A Lantern in Her Hand

A Lantern in Her Hand

Bess Streeter Aldrich

307 pages

Paperback

January 1994

978-0-8032-5922-5

$14.95 Add to Cart

About the Book

First published in 1928, A Lantern in Her Hand has outlasted literary fashions to touch generations of readers. In this classic story of a pioneer woman, Bess Streeter Aldrich modeled protagonist Abbie Deal on her own mother, who in 1854 had traveled by covered wagon to the Midwest.
 
In A Lantern in Her Hand, Abbie accompanies her family to the soon-to-be-state of Nebraska. There, in 1865, she marries and settles into her own sod house. The novel describes Abbie's years of child-raising, of making a frontier home able to withstand every adversity. A Disciplined writer knowledgeable about true stories of pioneer days in Nebraska, Bess Streeter Aldrich conveys the strength of everyday things, the surprise of familiar faces, and the look of the unspoiled landscape during different seasons. Refusing to be broken by hard experience, Abbie sets a joyful example for her family—and for her readers.

Author Bio

This Bison Books edition includes Bess Streeter Aldrich's own story of how she came to write A Lantern in Her Hand. Among the other Aldrich books reprinted by the University of Nebraska Press is A White Bird Flying (first published in 1931), the sequel to A Lantern in Her Hand.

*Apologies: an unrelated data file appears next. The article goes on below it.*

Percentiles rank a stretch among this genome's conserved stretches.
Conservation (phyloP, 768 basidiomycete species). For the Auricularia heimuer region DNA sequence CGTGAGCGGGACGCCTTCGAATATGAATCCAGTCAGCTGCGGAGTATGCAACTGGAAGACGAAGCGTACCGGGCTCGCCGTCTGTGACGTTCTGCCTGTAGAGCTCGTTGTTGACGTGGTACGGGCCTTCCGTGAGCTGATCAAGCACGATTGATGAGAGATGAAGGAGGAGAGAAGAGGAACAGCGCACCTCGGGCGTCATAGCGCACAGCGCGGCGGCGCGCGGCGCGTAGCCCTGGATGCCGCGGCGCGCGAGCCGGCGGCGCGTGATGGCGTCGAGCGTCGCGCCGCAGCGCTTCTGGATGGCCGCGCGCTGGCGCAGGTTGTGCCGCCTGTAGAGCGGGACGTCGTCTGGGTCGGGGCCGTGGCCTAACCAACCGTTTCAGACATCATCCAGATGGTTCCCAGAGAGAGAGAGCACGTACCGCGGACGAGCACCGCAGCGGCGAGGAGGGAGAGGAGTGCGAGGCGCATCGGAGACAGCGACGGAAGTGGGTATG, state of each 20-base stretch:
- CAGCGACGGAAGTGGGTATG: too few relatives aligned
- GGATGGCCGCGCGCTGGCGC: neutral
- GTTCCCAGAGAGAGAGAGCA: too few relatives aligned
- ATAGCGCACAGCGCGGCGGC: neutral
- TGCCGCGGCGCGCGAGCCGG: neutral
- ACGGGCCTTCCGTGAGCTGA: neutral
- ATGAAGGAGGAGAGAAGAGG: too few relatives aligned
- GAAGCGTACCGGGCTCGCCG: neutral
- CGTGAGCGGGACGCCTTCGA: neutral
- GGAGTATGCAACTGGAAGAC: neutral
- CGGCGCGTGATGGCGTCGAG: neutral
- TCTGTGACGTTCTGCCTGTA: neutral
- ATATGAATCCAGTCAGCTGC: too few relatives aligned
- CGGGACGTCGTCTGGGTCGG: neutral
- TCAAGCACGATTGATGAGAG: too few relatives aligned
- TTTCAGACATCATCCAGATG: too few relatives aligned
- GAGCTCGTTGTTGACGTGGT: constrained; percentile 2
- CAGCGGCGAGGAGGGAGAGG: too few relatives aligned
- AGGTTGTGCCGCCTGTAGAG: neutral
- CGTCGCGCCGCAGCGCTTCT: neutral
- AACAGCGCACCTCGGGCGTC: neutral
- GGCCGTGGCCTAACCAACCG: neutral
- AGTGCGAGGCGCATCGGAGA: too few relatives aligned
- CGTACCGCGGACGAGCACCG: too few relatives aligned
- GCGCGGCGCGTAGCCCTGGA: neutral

Praise

“Piercingly beautiful. . . . Aldrich’s pioneer woman was based on her mother, and the integrity of her depiction of life in a sod house in the late nineteeth-century Nebraska speaks to her readers. . . . In her own introduction Aldrich writes of wanting to tell her mother’s story after her mother’s death: ‘Other writers had depicted the Midwest’s early days, but so often they had pictured their women as gaunt, browbeaten creatures, despairing women whom life seemed to defeat. That was not my mother. Not with her courage, her humor, her nature that would cause her to say at the end of her life: ‘We had the best time in the world.’”—Allyson F. McGill, Belles Lettres

“The language is good and sturdy and dotted with imaginative metaphors and similes (‘Silence, so deep, that it roared in its vast vacuum’). If the book tries to crowd too much life into 300 pages, well, there was a lot of life: ‘We old pioneers,’ Abbie says at the end, ‘we dreamed dreams into the country.’”—Roger Miller, Milwaukee Journal

Awards

2009 One Book, One Nebraska Selection

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